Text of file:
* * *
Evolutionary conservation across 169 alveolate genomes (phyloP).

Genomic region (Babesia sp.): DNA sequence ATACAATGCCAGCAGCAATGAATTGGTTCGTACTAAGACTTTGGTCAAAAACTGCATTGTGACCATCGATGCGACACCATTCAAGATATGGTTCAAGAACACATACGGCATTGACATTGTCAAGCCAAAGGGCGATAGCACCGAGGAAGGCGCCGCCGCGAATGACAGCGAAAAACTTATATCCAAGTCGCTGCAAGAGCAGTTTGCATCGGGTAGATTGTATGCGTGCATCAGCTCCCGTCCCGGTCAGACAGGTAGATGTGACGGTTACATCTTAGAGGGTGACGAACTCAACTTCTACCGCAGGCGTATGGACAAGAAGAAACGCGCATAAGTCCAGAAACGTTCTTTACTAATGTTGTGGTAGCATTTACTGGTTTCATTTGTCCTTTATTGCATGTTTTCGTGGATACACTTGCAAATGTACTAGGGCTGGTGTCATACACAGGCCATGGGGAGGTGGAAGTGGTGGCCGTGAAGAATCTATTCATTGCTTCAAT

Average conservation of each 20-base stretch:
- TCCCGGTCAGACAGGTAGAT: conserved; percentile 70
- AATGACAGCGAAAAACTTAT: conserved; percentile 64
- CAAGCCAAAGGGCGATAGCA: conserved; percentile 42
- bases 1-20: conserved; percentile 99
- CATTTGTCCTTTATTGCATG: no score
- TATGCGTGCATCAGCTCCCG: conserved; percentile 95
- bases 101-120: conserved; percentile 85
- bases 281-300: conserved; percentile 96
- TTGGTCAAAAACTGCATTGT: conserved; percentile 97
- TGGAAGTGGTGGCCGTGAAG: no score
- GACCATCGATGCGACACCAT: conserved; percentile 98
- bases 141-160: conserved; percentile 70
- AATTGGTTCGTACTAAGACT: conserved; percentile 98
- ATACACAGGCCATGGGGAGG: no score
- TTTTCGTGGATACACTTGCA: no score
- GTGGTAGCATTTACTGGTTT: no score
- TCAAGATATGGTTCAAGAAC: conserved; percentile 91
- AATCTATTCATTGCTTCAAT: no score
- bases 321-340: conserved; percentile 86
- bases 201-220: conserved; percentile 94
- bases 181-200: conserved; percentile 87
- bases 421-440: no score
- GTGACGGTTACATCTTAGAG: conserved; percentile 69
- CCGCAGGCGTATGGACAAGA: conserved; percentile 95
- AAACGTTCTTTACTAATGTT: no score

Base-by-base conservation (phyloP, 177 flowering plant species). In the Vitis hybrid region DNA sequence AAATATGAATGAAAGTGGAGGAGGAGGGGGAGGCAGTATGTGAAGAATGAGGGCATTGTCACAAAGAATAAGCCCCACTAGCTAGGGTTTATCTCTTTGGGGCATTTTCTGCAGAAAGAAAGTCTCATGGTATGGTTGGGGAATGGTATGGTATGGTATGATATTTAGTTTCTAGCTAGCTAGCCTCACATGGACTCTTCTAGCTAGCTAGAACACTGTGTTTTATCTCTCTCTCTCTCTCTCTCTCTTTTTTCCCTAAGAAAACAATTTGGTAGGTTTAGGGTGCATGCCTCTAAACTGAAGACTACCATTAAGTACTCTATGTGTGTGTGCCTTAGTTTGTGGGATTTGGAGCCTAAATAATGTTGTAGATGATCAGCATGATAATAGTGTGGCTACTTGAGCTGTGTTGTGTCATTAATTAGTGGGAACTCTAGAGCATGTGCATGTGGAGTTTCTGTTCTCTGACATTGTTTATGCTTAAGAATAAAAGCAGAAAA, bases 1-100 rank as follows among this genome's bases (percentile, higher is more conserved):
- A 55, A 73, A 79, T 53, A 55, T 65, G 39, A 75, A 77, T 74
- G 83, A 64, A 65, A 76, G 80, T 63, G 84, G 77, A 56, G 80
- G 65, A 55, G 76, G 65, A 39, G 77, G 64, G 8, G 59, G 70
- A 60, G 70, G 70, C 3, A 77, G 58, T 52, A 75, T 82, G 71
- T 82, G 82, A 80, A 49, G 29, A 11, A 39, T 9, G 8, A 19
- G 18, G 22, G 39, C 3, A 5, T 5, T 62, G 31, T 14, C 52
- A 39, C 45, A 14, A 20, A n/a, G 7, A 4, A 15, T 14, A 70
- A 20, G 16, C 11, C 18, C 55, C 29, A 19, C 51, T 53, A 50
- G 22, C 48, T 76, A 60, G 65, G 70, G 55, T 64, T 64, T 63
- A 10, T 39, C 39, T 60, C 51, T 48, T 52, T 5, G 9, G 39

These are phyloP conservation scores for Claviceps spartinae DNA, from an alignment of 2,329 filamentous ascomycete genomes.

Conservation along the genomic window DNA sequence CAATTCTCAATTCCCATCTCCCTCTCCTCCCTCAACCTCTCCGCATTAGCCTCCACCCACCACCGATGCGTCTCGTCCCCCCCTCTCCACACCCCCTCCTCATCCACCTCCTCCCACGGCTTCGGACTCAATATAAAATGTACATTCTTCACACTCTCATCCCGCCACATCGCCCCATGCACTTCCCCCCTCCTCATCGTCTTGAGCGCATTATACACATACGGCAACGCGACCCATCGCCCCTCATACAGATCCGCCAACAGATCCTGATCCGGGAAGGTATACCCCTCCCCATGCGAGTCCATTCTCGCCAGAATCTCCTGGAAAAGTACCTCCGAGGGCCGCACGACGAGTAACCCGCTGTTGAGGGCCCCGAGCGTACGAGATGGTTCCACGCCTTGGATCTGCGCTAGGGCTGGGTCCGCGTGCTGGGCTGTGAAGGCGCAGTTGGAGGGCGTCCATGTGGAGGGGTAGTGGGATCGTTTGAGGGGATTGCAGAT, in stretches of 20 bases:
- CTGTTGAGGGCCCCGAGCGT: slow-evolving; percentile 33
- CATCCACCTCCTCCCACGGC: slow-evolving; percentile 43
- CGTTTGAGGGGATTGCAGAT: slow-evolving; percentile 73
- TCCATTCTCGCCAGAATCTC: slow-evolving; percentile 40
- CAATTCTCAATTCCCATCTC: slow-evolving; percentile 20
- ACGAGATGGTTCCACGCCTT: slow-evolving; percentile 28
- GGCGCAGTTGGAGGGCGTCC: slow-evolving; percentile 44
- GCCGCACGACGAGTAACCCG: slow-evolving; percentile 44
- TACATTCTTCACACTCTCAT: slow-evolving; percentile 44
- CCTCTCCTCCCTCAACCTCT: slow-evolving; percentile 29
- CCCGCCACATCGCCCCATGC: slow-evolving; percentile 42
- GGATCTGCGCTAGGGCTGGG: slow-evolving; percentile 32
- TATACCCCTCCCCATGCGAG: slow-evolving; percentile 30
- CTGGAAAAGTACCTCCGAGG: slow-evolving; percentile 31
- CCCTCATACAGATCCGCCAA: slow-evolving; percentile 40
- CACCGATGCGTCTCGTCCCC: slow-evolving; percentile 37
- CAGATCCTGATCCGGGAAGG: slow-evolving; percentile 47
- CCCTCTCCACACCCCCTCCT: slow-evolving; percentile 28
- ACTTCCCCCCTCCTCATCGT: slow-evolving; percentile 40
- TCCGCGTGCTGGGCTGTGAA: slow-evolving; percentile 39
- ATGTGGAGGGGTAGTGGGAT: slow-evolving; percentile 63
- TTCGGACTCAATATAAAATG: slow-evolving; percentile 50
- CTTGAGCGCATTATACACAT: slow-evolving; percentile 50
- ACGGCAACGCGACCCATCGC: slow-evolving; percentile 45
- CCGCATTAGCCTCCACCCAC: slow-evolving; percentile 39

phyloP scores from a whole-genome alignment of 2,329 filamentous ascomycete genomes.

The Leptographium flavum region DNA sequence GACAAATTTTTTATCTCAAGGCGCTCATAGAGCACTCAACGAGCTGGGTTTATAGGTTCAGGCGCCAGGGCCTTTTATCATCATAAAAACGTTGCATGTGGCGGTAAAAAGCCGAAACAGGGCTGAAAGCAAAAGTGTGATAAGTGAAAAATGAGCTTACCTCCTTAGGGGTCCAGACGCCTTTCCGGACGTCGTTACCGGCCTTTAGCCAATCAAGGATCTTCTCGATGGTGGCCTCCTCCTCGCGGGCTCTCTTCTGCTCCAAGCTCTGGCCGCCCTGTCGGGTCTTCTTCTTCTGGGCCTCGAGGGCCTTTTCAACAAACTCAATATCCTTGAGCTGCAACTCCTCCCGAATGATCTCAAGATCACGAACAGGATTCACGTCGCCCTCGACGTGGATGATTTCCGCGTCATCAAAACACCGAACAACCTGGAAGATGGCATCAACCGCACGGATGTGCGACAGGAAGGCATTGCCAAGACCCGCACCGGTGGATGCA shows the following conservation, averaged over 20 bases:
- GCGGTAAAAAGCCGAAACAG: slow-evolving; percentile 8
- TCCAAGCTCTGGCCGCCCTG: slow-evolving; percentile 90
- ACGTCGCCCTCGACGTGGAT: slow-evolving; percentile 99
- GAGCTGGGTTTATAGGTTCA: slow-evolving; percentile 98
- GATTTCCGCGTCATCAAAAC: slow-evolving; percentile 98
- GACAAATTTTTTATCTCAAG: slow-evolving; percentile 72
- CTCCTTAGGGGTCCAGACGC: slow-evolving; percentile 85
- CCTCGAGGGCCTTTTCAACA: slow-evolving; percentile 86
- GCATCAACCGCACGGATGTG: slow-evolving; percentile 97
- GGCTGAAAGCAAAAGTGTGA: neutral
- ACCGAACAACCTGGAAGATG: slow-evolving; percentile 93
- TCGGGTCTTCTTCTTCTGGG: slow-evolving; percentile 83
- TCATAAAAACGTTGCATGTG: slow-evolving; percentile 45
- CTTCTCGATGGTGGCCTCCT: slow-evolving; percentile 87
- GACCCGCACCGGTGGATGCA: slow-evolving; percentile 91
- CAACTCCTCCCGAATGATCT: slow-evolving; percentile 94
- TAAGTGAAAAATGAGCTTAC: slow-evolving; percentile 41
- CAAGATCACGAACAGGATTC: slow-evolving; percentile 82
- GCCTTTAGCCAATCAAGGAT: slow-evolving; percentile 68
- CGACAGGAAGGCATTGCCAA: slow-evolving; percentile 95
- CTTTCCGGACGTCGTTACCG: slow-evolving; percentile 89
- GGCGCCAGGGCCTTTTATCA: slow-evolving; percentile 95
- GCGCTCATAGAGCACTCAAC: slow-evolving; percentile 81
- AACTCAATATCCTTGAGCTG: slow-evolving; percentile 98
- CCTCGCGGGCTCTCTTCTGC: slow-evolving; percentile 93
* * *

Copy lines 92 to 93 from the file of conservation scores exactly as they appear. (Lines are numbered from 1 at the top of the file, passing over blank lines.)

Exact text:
- AACTCAATATCCTTGAGCTG: slow-evolving; percentile 98
- CCTCGCGGGCTCTCTTCTGC: slow-evolving; percentile 93